Purpose: To demonstrate a new method of evaluating dose response of treatment-induced lung radiographic injury post-SBRT (stereotactic body radiotherapy) treatment and the discovery of bimodal dose behavior within clinically identified injury volumes. Methods: Follow-up CT scans at 3, 6, and 12 months were acquired from 24 patients treated with SBRT for stage-1 primary lung cancers or oligometastic lesions. Injury regions in these scans were propagated to the planning CT coordinates by performing deformable registration of the follow-ups to the planning CTs. A bimodal behavior was repeatedly observed from the probability distribution for dose values within the deformed injury regions. Based on a mixture-Gaussian assumption, an Expectation-Maximization (EM) algorithm was used to obtain characteristic parameters for such distribution. Geometric analysis was performed to interpret such parameters and infer the critical dose level that is potentially inductive of post-SBRT lung injury. Results: The Gaussian mixture obtained from the EM algorithm closely approximates the empirical dose histogram within the injury volume with good consistency. The average Kullback-Leibler divergence values between the empirical differential dose volume histogram and the EM-obtained Gaussian mixture distribution were calculated to be 0.069, 0.063, and 0.092 for the 3, 6, and 12 month follow-up groups, respectively. The lower Gaussian component was located at approximately 70% prescription dose (35 Gy) for all three follow-up time points. The higher Gaussian component, contributed by the dose received by planning target volume, was located at around 107% of the prescription dose. Geometrical analysis suggests the mean of the lower Gaussian component, located at 35 Gy, as a possible indicator for a critical dose that induces lung injury after SBRT. Conclusions: An innovative and improved method for analyzing the correspondence between lung radiographic injury and SBRT treatment dose has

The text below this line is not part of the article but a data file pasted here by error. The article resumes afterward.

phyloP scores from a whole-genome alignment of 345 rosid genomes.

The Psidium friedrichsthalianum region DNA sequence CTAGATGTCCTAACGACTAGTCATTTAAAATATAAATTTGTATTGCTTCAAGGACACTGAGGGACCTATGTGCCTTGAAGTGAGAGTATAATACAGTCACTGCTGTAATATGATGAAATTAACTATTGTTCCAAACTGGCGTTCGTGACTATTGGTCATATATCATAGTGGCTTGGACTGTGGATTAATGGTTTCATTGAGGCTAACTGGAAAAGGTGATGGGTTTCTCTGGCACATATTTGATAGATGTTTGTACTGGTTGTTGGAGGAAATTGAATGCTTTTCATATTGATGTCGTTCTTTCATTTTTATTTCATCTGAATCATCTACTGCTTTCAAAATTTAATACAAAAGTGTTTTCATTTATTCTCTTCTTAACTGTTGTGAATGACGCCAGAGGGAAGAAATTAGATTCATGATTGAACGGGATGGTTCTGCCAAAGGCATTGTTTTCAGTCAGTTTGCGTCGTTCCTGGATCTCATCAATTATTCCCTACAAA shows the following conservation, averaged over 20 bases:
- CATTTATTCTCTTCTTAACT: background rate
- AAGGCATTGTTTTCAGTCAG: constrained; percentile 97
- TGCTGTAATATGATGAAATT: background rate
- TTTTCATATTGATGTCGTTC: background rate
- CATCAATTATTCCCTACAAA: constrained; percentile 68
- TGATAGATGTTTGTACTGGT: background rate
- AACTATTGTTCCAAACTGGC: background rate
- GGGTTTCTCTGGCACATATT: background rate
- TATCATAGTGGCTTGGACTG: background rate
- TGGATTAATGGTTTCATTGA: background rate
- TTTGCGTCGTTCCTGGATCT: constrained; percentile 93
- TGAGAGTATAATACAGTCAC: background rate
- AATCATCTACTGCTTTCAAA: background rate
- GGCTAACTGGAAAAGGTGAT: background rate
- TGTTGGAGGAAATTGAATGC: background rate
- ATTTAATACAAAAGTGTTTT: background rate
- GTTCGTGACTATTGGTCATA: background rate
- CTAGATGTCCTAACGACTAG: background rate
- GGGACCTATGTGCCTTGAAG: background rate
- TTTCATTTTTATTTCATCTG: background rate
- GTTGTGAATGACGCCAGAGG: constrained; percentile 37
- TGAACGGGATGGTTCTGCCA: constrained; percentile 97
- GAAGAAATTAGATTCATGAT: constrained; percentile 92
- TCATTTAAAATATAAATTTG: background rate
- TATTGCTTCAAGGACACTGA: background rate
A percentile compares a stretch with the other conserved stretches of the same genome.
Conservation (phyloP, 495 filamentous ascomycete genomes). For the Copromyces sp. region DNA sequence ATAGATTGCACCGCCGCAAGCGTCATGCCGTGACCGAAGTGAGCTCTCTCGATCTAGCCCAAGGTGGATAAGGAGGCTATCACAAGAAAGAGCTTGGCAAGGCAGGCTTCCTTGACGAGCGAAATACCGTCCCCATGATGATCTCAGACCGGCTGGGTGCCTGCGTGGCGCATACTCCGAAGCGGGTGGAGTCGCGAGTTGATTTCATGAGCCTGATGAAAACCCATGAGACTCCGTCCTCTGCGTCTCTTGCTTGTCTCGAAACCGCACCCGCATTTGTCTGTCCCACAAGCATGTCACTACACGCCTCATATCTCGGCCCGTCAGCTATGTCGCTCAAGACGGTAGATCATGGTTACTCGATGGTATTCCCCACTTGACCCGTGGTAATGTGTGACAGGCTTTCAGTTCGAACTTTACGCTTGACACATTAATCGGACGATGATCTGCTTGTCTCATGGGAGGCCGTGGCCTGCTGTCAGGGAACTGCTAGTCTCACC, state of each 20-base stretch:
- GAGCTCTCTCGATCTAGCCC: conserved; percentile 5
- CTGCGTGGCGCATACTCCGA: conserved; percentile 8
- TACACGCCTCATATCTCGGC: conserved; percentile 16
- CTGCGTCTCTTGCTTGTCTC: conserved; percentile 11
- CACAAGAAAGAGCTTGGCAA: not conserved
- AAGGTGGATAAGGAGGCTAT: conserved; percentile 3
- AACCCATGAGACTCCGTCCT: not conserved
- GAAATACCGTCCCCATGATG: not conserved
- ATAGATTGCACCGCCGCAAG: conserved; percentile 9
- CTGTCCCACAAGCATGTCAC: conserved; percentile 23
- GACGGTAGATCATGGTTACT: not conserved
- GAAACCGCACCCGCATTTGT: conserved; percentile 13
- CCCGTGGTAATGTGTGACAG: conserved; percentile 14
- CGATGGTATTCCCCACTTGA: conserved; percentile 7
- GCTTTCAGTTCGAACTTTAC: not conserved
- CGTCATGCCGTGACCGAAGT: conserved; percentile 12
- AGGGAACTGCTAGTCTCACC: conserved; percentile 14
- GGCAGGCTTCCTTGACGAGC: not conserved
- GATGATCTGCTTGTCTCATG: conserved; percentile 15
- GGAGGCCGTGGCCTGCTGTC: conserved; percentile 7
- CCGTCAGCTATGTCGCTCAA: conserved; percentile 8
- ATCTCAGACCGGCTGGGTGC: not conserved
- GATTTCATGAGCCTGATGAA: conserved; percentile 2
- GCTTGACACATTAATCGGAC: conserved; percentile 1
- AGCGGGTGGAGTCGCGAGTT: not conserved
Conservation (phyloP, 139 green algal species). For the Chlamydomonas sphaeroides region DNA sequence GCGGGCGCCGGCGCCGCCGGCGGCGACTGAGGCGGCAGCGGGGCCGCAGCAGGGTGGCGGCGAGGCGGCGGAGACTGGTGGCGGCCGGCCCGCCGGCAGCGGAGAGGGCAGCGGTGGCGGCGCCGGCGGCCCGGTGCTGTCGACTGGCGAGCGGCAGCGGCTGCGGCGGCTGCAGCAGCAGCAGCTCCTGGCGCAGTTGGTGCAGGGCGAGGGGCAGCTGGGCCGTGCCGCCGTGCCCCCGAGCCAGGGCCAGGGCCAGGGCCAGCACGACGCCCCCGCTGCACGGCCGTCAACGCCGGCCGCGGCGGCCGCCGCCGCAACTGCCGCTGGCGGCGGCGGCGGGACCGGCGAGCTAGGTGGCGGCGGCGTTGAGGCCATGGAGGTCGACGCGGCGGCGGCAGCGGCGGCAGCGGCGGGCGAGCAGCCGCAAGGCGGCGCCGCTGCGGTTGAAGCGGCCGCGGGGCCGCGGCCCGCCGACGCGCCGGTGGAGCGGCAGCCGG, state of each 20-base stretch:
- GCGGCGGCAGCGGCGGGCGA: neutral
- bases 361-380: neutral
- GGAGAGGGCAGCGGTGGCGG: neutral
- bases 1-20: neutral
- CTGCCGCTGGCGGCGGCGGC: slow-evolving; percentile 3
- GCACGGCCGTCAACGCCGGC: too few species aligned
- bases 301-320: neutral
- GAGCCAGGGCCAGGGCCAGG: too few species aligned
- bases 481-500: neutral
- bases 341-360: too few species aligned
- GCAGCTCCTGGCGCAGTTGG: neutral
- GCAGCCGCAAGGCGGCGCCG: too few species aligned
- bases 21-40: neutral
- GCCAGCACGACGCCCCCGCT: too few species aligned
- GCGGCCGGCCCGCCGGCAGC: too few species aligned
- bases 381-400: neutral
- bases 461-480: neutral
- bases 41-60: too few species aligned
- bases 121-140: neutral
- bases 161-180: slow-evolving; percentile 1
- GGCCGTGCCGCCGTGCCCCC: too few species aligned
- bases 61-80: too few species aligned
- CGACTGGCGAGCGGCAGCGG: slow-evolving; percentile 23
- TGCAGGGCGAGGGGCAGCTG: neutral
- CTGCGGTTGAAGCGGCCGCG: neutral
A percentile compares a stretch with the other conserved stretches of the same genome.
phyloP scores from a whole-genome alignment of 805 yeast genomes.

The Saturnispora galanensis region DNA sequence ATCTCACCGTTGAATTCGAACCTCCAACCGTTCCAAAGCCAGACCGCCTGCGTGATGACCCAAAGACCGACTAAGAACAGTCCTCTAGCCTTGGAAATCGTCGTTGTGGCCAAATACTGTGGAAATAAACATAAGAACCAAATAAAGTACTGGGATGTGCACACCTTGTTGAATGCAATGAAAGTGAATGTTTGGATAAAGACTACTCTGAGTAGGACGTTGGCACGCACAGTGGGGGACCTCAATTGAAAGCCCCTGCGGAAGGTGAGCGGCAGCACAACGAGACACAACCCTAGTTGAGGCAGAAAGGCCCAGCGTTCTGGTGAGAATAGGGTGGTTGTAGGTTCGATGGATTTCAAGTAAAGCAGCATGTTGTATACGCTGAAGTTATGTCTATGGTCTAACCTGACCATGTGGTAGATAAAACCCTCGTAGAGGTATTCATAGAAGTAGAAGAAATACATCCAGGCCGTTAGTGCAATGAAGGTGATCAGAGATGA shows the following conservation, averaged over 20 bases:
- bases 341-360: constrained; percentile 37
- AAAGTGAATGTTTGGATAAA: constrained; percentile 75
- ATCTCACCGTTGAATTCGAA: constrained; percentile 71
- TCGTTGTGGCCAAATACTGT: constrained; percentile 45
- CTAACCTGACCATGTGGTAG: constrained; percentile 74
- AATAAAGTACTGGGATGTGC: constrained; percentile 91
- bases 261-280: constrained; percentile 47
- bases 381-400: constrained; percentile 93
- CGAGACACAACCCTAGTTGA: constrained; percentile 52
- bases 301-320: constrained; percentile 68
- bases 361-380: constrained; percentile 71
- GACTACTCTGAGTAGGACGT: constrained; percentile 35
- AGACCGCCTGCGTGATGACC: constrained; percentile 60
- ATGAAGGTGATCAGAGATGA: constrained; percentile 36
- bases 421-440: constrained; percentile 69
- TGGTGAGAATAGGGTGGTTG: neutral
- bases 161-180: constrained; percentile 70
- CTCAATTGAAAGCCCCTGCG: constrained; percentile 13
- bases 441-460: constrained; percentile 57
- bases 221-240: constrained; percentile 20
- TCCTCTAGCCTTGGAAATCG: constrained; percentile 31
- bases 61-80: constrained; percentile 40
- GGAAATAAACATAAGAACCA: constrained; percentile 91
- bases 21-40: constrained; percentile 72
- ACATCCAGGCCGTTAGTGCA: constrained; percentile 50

16. Improving Regulation and Regulatory Review

    Office of Energy Efficiency and Renewable Energy (EERE) Indexed Site

    Alton Strategic Environmental Group New Port Richey, FL charles.alton@earthlink.net April 4, 2011 Daniel Cohen, Assistant General Counsel Legislation, Regulation, and Energy Efficiency Office of the General Counsel U.S. Department of Energy 1000 Independence Avenue, SW Washington, DC 20585 Dear Mr. Cohen: I have reviewed the Request For Information regarding Reducing Regulatory Reform issued February 3, 2011 (Federal Register /Vol. 76, No. 23 /Thursday, February 3, 2011 /Notices). In the

  17. AN ANALYSIS OF THE IMPACT OF SPORTS UTILITY VEHICLES IN THE UNITED STATES

    SciTech Connect (OSTI)

    Davis, S.C.

    2000-08-16

    During the 1990s, sport utility vehicles (SUVs) became the fastest growing segment of the auto industry, especially those in the medium-size category. In 1999, SUV sales reached almost 19% of the total light vehicle market and the mix of SUVs on the road, as measured by registration data, was about 8.7%. This immense popularity has been called by some a passing fad--vehicle purchases based on the SUV ''image''. But the continued yearly increases in SUV sales seem to indicate a more permanent trend. Additional explanations for SUV popularity include the general economic well being in the United States, a perception of safety, and ''utility''. Generally larger and heavier than the typical automobile, SUVs require more fuel per mile to operate and produce greater amounts of pollutants. They are also driven further annually than are automobiles of the same vintage, a fact that exacerbates the fuel-use and emission problems. Although buyers believe that SUVs are safer than automobiles which they are in some cases, SUVs are more prone to roll-overs than are automobiles. In addition, SUVs, with their higher bumpers and greater weight, may be a threat to other vehicles on the highway, especially in side-impact crashes. With sales projected to grow to over 3 million units per year beginning in 2001, SUVs show no sign of decreasing in popularity. These vehicles are used primarily for general mobility, rather than off-road activities. An emphasis on better fuel economy and improved emissions control could address environmental and oil dependency concerns. In fact, recently, two vehicle manufacturers announced intentions of improving the fuel economy of their SUVs in the next few years. Also, tests simulating crashes involving automobiles and SUVs could provide valuable data for identifying potential safety design issues. It is clear that automobiles and SUVs will be sharing the highways for years to come.